While Rishi Sunak, the Chancellor, may look like a lovable schoolboy, he has absolutely no faculty for understanding anything outside economic policy. It needs to be remembered that this is a Chancellor who has handed out billions of taxpayers’ money on sometime questionable schemes and Government contracts. The Government has failed to disclose details of its spending related to the pandemic to the tune of £3Billion, and we’re pretty sure that wasn’t spent on providing the public with discounted price fish and chips under the Eat Out to Help Out scheme. We await with interest the outcome of the cross-party judicial review into this matter. Meanwhile, we are disgusted that the Chancellor has replaced the furlough scheme with a jobs subsidy which is unaffordable to many employers and puts further jobs at risk., whilst allowing wealthy tax-avoiding private equity firms to access Government financial support.

With so much focus on Covid-19, it’s easy to overlook that we are on the precipice of the Brexit cliff edge, and anxiously wait to see what impact this will have on our Port and our community.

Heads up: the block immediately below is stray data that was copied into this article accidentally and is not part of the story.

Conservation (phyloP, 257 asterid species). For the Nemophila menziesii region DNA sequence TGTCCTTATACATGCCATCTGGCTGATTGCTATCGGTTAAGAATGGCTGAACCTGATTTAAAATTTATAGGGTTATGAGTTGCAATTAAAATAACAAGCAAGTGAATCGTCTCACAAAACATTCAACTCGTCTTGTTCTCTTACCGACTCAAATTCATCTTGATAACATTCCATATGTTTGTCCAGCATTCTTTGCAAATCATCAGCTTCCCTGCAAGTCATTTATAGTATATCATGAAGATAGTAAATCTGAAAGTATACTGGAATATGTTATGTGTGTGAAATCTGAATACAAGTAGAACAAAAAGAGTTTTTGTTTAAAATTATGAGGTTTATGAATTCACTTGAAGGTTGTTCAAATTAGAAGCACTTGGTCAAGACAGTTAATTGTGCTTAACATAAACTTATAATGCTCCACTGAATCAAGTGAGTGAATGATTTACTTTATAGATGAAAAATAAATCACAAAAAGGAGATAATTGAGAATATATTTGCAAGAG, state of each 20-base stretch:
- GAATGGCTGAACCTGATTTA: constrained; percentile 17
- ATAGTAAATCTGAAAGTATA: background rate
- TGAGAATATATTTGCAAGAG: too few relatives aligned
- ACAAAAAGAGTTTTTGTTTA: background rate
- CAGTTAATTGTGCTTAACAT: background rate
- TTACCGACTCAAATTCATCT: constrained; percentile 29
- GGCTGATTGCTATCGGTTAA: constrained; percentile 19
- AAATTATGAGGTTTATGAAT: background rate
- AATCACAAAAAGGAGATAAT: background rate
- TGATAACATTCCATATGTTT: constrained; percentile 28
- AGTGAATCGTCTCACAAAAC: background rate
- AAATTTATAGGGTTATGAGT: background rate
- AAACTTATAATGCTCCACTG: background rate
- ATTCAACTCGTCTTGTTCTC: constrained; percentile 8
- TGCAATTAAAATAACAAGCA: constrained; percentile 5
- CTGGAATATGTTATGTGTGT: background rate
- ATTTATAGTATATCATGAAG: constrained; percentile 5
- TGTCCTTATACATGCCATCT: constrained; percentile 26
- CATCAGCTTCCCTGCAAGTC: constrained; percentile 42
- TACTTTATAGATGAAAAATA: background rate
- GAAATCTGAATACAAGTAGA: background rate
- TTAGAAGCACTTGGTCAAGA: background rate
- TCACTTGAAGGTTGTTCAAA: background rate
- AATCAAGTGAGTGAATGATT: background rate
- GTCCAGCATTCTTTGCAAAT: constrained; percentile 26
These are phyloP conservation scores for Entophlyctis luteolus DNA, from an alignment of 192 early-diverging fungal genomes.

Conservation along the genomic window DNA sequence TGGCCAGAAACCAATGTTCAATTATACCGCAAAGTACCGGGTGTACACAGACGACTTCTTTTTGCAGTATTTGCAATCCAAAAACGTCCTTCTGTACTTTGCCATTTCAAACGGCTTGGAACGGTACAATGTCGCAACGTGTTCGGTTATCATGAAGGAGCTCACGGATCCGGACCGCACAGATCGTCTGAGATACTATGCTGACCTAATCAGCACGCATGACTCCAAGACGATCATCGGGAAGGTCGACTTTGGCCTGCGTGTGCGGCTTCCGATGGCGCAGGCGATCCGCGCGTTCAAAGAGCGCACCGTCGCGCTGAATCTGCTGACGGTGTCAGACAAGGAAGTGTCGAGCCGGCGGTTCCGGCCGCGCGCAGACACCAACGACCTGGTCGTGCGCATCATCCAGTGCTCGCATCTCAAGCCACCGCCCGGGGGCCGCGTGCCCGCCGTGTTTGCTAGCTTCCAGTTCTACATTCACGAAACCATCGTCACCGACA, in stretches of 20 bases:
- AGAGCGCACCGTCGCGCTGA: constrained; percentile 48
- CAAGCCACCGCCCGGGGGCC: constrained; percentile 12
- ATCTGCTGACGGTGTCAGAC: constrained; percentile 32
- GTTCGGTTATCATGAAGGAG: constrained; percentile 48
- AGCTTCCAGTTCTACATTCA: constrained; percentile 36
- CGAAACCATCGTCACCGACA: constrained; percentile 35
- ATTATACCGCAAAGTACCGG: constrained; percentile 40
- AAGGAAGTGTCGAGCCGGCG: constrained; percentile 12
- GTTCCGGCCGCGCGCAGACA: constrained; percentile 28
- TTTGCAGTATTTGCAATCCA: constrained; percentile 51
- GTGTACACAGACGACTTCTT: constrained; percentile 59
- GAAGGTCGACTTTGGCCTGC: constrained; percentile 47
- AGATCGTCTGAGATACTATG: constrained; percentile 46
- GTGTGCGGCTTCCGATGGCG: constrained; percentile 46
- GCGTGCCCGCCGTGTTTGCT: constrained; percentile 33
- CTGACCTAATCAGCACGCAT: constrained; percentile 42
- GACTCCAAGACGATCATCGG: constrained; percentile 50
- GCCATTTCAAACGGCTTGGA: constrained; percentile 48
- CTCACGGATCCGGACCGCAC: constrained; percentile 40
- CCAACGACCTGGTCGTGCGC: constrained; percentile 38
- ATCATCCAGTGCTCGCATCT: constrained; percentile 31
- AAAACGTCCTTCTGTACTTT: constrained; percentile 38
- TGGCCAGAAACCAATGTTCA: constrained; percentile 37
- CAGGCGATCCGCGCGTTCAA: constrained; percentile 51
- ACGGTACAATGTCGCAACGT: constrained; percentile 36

Free School Meals

The footballer Marcus Rashford did an amazing job in forcing the Government to do a U-turn and provide free school meal vouchers for eligible children all through the school summer holidays. He was awarded an MBE for services to vulnerable children. As a result of his campaign, as many as 900,000 more children have had free school meals on top of the 1.4 million who already claimed as the Covid-19 crisis played havoc with family incomes. He has now been campaigning for free school meal vouchers to be provided also over half term. There are an increasing number of children who are eligible for free school meals with fresh waves of unemployment. Parents don’t need just handouts at irregular intervals, but the certainty that their children will be fed all through the holidays as well as in term time.

Circuit Breaker